Technology, adaptation of design and patient focused care will be the new mantra for 2021
By: Santosh Rathi
The Covid-19 outbreak has made the general public vary of visiting the hospital due to the fear of infections and has made them resort to tele consultations. Number of people visiting out-patient divisions (OPD) has narrowed down in the few months and this segment is operating at a meagre 20% – 30% of the earlier base case expectations, majorly owing to lockdown and the anxious public.
In-patient division has also taken a hit due to government’s notification to postpone non-essential and elective surgeries. This has impacted the revenue generation of hospitals across the country and it is estimated that this trend is likely to continue till early FY 2021. Although, there is a change in the trend of elective surgery and hospital visit, the momentum is yet to gather.
Impact on Net Revenue & overcoming challenges
Generally, revenue and cost budgets are analysed, reviewed and finalised by the month of February to make plans and execute for the next financial year. However, by the end of March 2020, the entire scenario started changing. The inflow of patients, surgical-medical mix, out-patients, elective procedures started declining. Everything impacted the Net Revenue, even though the fixed costs were reduced to optimum levels.
Going forward, the healthcare industry will have to adapt to a new normal for operations and project expansions. Many hospitals generally have essential replacement Capex, which has been used to sustain operations.
More focus on modernisation & reduced human interventions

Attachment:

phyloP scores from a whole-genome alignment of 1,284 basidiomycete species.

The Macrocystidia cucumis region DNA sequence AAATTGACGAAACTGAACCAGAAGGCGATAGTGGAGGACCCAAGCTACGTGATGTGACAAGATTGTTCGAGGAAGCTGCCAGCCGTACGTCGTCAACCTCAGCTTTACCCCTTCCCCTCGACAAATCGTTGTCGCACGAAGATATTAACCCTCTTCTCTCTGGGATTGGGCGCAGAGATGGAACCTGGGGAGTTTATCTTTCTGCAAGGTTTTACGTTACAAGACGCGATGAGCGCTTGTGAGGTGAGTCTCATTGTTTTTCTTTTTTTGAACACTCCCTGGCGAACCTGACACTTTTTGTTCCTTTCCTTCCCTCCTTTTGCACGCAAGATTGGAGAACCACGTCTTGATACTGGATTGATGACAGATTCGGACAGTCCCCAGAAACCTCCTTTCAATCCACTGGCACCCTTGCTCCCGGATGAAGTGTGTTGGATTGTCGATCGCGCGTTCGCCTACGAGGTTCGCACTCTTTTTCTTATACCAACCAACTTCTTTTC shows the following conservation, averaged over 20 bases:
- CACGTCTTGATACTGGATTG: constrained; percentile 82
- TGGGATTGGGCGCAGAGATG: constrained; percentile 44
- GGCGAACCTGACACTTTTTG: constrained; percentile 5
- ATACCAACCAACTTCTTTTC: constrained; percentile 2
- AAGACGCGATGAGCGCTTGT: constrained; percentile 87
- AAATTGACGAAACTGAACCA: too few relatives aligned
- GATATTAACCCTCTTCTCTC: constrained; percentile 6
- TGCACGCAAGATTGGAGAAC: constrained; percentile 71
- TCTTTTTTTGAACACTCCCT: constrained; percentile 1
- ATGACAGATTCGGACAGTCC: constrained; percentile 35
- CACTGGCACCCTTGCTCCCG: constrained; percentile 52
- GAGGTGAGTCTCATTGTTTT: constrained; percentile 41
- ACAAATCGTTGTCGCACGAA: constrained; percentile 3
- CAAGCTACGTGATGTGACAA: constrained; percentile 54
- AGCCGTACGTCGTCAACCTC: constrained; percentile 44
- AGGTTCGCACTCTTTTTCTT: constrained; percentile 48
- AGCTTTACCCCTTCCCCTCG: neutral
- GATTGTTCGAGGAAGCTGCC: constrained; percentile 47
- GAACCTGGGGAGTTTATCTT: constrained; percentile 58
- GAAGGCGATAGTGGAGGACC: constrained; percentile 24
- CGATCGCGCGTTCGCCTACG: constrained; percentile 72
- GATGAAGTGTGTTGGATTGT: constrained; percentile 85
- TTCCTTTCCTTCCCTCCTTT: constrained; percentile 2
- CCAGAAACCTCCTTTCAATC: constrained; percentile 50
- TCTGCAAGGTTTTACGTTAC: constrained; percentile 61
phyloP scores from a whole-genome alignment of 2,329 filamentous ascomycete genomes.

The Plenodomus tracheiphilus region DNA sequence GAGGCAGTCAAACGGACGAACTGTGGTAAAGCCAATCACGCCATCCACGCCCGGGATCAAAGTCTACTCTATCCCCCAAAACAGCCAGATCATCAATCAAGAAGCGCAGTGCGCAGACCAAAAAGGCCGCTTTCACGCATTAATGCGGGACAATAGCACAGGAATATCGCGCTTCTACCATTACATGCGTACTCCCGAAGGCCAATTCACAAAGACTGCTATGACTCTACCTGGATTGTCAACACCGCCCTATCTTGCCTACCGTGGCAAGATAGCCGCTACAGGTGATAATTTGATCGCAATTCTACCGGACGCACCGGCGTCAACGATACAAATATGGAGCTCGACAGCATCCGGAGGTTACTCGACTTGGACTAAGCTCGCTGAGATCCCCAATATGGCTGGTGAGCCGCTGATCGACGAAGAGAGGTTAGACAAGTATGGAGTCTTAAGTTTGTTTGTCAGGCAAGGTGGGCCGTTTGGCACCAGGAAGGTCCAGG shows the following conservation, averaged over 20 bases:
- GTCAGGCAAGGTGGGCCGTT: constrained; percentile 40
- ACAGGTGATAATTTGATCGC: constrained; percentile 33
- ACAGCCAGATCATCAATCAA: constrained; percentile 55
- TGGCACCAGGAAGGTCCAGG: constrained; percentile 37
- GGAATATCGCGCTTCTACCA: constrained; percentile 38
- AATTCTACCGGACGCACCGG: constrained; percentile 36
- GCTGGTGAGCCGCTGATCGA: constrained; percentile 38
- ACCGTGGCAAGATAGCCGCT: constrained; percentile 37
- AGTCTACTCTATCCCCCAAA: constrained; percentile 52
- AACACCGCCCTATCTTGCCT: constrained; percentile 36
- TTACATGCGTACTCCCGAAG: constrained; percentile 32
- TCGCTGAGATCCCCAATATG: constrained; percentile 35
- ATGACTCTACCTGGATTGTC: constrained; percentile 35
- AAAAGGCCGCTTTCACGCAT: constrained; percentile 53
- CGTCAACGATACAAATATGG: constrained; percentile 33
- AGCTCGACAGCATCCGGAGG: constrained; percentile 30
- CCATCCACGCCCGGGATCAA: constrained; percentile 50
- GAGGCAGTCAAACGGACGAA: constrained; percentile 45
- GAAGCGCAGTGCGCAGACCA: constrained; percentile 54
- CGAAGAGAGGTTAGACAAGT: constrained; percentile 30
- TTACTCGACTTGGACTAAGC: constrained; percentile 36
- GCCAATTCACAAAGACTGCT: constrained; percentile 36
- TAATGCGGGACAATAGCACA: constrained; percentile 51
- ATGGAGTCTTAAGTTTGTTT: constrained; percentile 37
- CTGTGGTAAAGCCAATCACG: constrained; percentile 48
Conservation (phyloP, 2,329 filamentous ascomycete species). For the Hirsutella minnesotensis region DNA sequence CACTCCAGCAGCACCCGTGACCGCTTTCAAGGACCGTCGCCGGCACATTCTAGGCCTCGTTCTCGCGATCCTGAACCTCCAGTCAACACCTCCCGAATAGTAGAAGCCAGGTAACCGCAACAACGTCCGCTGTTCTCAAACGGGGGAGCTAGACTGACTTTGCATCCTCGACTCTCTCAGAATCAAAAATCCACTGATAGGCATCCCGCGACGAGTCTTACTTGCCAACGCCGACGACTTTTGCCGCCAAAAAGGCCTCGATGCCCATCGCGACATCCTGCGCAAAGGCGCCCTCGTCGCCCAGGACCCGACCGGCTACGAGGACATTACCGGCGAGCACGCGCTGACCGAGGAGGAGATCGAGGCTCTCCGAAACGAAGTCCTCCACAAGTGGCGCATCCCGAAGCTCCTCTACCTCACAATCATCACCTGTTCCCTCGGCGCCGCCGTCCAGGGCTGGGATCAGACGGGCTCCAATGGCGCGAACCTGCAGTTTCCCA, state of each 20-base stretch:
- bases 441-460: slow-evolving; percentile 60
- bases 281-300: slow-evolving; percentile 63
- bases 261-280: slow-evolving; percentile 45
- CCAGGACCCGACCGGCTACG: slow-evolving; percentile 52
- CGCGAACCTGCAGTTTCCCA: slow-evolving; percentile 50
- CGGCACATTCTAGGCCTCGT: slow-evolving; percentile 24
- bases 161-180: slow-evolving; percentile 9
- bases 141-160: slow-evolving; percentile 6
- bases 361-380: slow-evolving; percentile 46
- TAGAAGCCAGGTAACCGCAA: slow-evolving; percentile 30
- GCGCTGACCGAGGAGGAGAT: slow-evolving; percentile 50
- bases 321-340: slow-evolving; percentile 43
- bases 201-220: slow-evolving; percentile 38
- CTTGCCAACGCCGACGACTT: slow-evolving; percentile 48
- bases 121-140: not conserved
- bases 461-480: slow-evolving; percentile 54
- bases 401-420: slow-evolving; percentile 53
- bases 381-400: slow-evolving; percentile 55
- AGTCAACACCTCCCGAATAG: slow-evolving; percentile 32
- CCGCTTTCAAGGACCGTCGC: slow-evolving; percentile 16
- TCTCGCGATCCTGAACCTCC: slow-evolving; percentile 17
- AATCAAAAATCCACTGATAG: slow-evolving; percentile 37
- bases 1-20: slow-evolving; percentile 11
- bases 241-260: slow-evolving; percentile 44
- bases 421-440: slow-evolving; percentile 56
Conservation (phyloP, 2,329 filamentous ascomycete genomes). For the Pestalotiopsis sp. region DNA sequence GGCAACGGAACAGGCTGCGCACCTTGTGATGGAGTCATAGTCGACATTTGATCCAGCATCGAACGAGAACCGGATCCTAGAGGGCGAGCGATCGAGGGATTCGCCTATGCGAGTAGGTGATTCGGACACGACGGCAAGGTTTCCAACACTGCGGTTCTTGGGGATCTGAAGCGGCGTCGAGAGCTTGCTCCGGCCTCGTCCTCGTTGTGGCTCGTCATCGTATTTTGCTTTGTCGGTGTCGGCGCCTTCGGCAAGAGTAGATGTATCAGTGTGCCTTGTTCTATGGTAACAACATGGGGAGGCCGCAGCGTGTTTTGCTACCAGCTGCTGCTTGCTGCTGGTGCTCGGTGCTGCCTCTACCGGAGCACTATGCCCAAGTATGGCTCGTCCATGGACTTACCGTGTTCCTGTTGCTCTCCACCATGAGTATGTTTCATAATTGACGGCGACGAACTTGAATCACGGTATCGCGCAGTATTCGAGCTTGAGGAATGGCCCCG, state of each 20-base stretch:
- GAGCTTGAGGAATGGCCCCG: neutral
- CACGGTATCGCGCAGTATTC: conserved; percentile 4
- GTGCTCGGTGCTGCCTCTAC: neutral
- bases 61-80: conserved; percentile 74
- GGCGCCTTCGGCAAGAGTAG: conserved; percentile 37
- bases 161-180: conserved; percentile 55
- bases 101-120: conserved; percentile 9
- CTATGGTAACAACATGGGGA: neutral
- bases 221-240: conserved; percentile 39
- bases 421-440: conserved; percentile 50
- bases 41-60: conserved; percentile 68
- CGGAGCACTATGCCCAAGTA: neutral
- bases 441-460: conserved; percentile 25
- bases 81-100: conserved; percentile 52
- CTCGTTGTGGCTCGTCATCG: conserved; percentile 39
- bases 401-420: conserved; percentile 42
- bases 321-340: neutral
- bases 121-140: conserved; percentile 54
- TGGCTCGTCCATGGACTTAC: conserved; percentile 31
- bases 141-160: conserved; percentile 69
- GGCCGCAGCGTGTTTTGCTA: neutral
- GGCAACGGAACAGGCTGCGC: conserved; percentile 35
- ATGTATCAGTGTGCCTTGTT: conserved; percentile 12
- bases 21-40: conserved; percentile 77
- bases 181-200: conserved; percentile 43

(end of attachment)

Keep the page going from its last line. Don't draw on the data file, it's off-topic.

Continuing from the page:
Now the emphasis will be more on the patient centric care and modernisation with less human intervention. Patient centric digital platforms will be given more importance for accurate results. Flexible design and construction of greenfield facilities will be done to enable faster re-purposing of beds. The new designs would provide more effective infection control with facilities such as more single rooms, flexible HVAC systems and closed ICU beds. We would also be providing flexibility of converting step-down beds, which could be easily converted into ICU beds.
At Columbia Asia, the clinical areas are designed such that one function easily shifts into other clinical areas without any infrastructure changes with the ability of scaling up when required. Even the intensive care unit (ICU) set-ups have central hubs for excellence. This centralisation helps in remote monitoring technology that improves economies of scale for scarce skills.
While elective care is restricted across many countries, patients requiring high risk/complex care, such as those with cancer may not be able to wait for treatments. Columbia Asia hospitals are designed in such a way that areas dedicated for treatment of patients suffering from infections such as COVID-19 19 can be blocked without affecting other areas treating patients needing elective care and procedures. Such infrastructure facilities may become a permanent feature in the near future.
The new norms of digital care
Virtual care supplemented with new age technology like artificial intelligence is going to be the first point of interaction for noncritical care.
A single, digital-first “front door” for health services has already started establishing. In many hospitals now, the patient journey starts with an app or online and is then redirected to the optimal care setting regardless of physical or virtual modality.
Home-based care likely will be supplemented with artificial intelligence (AI). Virtual care via AI, phone-based diagnostics, and other virtual patient engagement platforms are expected to be part of hospital operations and expansions.
Growing categories of remote/online services will naturally require more input of clinical information. Some basic services can be fed through home-based devices, but more is expected to be collected through specialised facilities available in convenient locations, such as pharmacies, imaging centers, and pathology labs.
Patients may choose to avoid hospital stays whenever feasible, accelerating the transition to ambulatory care settings for increasingly complex care and procedures. We will also see more and more day care procedures being conducted followed by remote monitoring of patients.
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